Leeds nostalgia: Andy Kershaw recalls how his career began in Leeds

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Of the many amazing things he has done in his life, Andy Kershaw puts one above all else and it happened right here in Leeds.

He may have been to 97 of the worlds 194 countries, reported on genocide and revolutions and worked with some of the biggest names in showbusiness but were it not for a single act of fortitude as a shy teenager, he might well have ended up working as something else altogether.

“I was a shy teenager,” recalls the self-confessed motor mouth, who turns 55 tomorrow (Nov 9), whose autobiography is aptly subtitled ‘No Off Switch’. He’s a difficult man to pin down. Indeed, it took several attempts to grab five minutes with him - his life seems as busy now as it ever has been.

Today he will make a return to the place where it all started for him - the Refectory at the University of Leeds, where, as entertainments secretary for the Student Union, he was in charge of booking music acts.

“I remember turning up at the university and on my first day I walked straight up to the incumbent ents sec - a man called Steven Henderson, with whom I’m still very good friends - and I said, very politely, please can I have your job when you’re done.

“When I do think back it was strange because I was a very shy teenager, it was almost as though there was a hidden hand guiding me.”

Whatever the reason, since those heady days, he’s not looked back. After two years in the position, he worked as a ‘dog’s body’ at Radio Aire, which is when he wrote his first ever fan letter to Billy Bragg.

“It was the first fan letter he ever got, I put my all into it and it paid off because he had a tour coming up and he asked me to be his drive, roadie and manager - that was during the spring of 1984.

“One thing led to another and after a show on The Old Grey Whistle Test, one of the producers asked me if I fancied being a host on the next series.”

Since then, Andy Kershaw has become a household name, working on radio and TV and writing serious journalism pieces for national newspapers.

He was emotional about his return to his old stomping ground.

“To be coming back and performing in the very hall I used to book all those acts all those years ago is very special for me and obviously it’s emotional but in a very positive sense.

“Back then we were all volunteers, there were about 200 of us and we were booking some of the biggest bands in the world.

“Leeds had long been regarded as one of the major music venues in the UK and certainly from the age of about 12 I knew it was the place I wanted to be. I went there to do politics and had it not been for the confidence I found on my first day, I would have been doing something else now.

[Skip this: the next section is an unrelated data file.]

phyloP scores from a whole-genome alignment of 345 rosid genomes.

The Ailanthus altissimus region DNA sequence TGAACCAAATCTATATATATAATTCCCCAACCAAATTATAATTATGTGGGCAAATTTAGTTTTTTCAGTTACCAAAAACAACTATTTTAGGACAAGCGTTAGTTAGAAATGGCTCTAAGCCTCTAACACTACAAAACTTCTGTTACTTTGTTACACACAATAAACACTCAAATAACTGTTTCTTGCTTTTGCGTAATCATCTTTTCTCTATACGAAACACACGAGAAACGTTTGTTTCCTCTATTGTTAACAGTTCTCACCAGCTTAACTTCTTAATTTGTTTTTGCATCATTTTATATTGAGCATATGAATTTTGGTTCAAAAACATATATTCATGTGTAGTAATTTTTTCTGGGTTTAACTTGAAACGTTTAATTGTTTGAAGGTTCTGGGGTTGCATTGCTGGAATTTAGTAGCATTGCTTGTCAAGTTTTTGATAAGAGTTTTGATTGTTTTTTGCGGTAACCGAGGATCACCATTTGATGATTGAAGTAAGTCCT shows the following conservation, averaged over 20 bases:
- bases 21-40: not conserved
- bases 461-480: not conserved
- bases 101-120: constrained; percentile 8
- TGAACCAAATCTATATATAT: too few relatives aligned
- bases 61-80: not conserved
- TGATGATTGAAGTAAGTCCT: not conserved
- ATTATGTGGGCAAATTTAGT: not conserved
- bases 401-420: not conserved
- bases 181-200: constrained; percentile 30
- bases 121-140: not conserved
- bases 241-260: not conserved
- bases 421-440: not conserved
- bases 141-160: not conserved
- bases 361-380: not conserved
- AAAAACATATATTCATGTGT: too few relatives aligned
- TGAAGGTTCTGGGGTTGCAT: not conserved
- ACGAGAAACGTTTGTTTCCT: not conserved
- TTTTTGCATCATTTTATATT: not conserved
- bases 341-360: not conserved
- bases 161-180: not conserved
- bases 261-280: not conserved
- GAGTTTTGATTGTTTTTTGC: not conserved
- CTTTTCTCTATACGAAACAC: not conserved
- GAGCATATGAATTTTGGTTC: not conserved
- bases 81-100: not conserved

“Thinking back, it was life changing, if there was a pivotal moment in my life, that was it.”

Andy Kershaw’s life reads like an adventure novel. He once went on holiday to North Korea, has filed a story to The Independent while being shot at by a sniper in shop doorway in Thailand and has a record collection which weighs seven tons.

“I moved house once and the record collection had to all go in one van and afterwards the removal guys told me they put it on a weigh bridge and it came in at seven tons.”

In May 2010 he found himself in the middle of the Red Shirts Revolution in Bangkok. He recalled: “Foreign journalists were saying it was difficult to get in there but within half an hour of landing in Bangkok, I was in the middle of the city and at one point I was being fired at by a sniper - I took refuge in a shop doorway and watched as the road surface was shot up about eight feet in front of me. At that point, I dialled the foreign desk at The Independent to ask if they wanted a story.”

Another story is, having booked Duran Duran as a support act for Hazel O’Connor, he had to pay them £50 from his own bank account so they could afford their B&B for the night.

“Our policy was to pay them by cheque but I bumped into them in the basement and they said they needed cash to pay for their B&B. I obliged and I have the paperwork to prove it.” The memory is typical of his unorthodox approach to life in general.

Over the years, Andy has worked with pretty much all of the greats, from the Rolling Stones and Iggy Pop to Billy Bragg and Bruce Spingsteen.

He was one of the first presenters on The Old Grey Whistle Test and a host of Live Aid, which had an audience of over 1bn.

He will perform at The Refectory, Leeds University at 7pm. Tickets priced from £12.50 are available online and on the door.

The event is open to all members of the public.

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